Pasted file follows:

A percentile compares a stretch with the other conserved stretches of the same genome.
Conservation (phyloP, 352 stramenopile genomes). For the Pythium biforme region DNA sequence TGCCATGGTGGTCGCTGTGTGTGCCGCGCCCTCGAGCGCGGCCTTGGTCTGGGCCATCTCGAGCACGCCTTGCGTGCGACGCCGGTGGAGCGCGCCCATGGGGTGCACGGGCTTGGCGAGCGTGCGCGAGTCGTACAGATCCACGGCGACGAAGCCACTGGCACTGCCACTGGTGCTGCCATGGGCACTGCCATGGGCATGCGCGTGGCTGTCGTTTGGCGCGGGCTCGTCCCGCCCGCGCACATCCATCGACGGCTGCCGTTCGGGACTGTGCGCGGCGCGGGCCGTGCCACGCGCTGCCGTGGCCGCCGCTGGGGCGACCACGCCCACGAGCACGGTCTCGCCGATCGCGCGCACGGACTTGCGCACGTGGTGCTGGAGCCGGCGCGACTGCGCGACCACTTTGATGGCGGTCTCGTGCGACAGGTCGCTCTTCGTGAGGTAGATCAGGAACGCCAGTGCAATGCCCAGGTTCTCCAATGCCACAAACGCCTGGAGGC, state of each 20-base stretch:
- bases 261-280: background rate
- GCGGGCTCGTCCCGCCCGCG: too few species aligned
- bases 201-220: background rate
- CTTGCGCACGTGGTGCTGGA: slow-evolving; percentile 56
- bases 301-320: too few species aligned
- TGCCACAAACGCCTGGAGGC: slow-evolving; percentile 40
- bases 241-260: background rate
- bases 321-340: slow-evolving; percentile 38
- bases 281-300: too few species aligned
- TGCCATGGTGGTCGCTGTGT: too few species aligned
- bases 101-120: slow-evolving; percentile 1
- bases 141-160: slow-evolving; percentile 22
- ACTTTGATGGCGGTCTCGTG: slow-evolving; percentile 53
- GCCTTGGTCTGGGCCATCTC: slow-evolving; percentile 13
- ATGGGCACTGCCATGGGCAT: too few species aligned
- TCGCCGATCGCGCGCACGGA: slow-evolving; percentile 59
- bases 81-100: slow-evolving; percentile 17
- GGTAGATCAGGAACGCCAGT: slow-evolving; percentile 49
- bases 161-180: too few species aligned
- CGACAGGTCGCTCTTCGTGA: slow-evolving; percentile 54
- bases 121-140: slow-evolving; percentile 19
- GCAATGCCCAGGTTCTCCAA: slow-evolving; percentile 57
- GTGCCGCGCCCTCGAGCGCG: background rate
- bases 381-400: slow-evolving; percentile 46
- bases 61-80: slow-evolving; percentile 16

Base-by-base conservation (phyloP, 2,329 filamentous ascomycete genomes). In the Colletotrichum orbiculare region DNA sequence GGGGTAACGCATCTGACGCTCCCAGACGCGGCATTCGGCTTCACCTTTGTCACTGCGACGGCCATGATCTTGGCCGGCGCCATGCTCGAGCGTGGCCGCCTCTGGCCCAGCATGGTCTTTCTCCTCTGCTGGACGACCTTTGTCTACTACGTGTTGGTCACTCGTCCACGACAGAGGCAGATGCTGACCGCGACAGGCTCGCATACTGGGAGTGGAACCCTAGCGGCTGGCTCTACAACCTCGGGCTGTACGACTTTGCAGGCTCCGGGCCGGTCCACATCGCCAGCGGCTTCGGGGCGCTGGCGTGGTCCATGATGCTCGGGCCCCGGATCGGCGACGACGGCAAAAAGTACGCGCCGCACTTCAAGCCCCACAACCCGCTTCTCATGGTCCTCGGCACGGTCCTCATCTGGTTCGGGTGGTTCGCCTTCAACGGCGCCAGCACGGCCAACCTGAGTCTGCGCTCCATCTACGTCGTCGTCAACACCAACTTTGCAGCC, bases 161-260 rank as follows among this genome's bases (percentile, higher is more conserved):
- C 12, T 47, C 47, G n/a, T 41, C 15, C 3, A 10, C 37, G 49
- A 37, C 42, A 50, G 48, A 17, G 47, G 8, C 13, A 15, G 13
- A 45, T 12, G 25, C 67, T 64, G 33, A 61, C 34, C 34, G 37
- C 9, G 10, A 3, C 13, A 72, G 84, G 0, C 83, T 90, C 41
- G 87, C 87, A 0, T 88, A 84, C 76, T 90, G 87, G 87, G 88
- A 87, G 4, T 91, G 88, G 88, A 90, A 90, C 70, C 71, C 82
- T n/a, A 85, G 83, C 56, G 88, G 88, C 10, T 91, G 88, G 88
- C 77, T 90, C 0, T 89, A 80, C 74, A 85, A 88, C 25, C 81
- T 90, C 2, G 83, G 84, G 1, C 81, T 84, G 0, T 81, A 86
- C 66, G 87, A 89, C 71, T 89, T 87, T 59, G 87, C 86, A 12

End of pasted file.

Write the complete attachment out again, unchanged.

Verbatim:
A percentile compares a stretch with the other conserved stretches of the same genome.
Conservation (phyloP, 352 stramenopile genomes). For the Pythium biforme region DNA sequence TGCCATGGTGGTCGCTGTGTGTGCCGCGCCCTCGAGCGCGGCCTTGGTCTGGGCCATCTCGAGCACGCCTTGCGTGCGACGCCGGTGGAGCGCGCCCATGGGGTGCACGGGCTTGGCGAGCGTGCGCGAGTCGTACAGATCCACGGCGACGAAGCCACTGGCACTGCCACTGGTGCTGCCATGGGCACTGCCATGGGCATGCGCGTGGCTGTCGTTTGGCGCGGGCTCGTCCCGCCCGCGCACATCCATCGACGGCTGCCGTTCGGGACTGTGCGCGGCGCGGGCCGTGCCACGCGCTGCCGTGGCCGCCGCTGGGGCGACCACGCCCACGAGCACGGTCTCGCCGATCGCGCGCACGGACTTGCGCACGTGGTGCTGGAGCCGGCGCGACTGCGCGACCACTTTGATGGCGGTCTCGTGCGACAGGTCGCTCTTCGTGAGGTAGATCAGGAACGCCAGTGCAATGCCCAGGTTCTCCAATGCCACAAACGCCTGGAGGC, state of each 20-base stretch:
- bases 261-280: background rate
- GCGGGCTCGTCCCGCCCGCG: too few species aligned
- bases 201-220: background rate
- CTTGCGCACGTGGTGCTGGA: slow-evolving; percentile 56
- bases 301-320: too few species aligned
- TGCCACAAACGCCTGGAGGC: slow-evolving; percentile 40
- bases 241-260: background rate
- bases 321-340: slow-evolving; percentile 38
- bases 281-300: too few species aligned
- TGCCATGGTGGTCGCTGTGT: too few species aligned
- bases 101-120: slow-evolving; percentile 1
- bases 141-160: slow-evolving; percentile 22
- ACTTTGATGGCGGTCTCGTG: slow-evolving; percentile 53
- GCCTTGGTCTGGGCCATCTC: slow-evolving; percentile 13
- ATGGGCACTGCCATGGGCAT: too few species aligned
- TCGCCGATCGCGCGCACGGA: slow-evolving; percentile 59
- bases 81-100: slow-evolving; percentile 17
- GGTAGATCAGGAACGCCAGT: slow-evolving; percentile 49
- bases 161-180: too few species aligned
- CGACAGGTCGCTCTTCGTGA: slow-evolving; percentile 54
- bases 121-140: slow-evolving; percentile 19
- GCAATGCCCAGGTTCTCCAA: slow-evolving; percentile 57
- GTGCCGCGCCCTCGAGCGCG: background rate
- bases 381-400: slow-evolving; percentile 46
- bases 61-80: slow-evolving; percentile 16

Base-by-base conservation (phyloP, 2,329 filamentous ascomycete genomes). In the Colletotrichum orbiculare region DNA sequence GGGGTAACGCATCTGACGCTCCCAGACGCGGCATTCGGCTTCACCTTTGTCACTGCGACGGCCATGATCTTGGCCGGCGCCATGCTCGAGCGTGGCCGCCTCTGGCCCAGCATGGTCTTTCTCCTCTGCTGGACGACCTTTGTCTACTACGTGTTGGTCACTCGTCCACGACAGAGGCAGATGCTGACCGCGACAGGCTCGCATACTGGGAGTGGAACCCTAGCGGCTGGCTCTACAACCTCGGGCTGTACGACTTTGCAGGCTCCGGGCCGGTCCACATCGCCAGCGGCTTCGGGGCGCTGGCGTGGTCCATGATGCTCGGGCCCCGGATCGGCGACGACGGCAAAAAGTACGCGCCGCACTTCAAGCCCCACAACCCGCTTCTCATGGTCCTCGGCACGGTCCTCATCTGGTTCGGGTGGTTCGCCTTCAACGGCGCCAGCACGGCCAACCTGAGTCTGCGCTCCATCTACGTCGTCGTCAACACCAACTTTGCAGCC, bases 161-260 rank as follows among this genome's bases (percentile, higher is more conserved):
- C 12, T 47, C 47, G n/a, T 41, C 15, C 3, A 10, C 37, G 49
- A 37, C 42, A 50, G 48, A 17, G 47, G 8, C 13, A 15, G 13
- A 45, T 12, G 25, C 67, T 64, G 33, A 61, C 34, C 34, G 37
- C 9, G 10, A 3, C 13, A 72, G 84, G 0, C 83, T 90, C 41
- G 87, C 87, A 0, T 88, A 84, C 76, T 90, G 87, G 87, G 88
- A 87, G 4, T 91, G 88, G 88, A 90, A 90, C 70, C 71, C 82
- T n/a, A 85, G 83, C 56, G 88, G 88, C 10, T 91, G 88, G 88
- C 77, T 90, C 0, T 89, A 80, C 74, A 85, A 88, C 25, C 81
- T 90, C 2, G 83, G 84, G 1, C 81, T 84, G 0, T 81, A 86
- C 66, G 87, A 89, C 71, T 89, T 87, T 59, G 87, C 86, A 12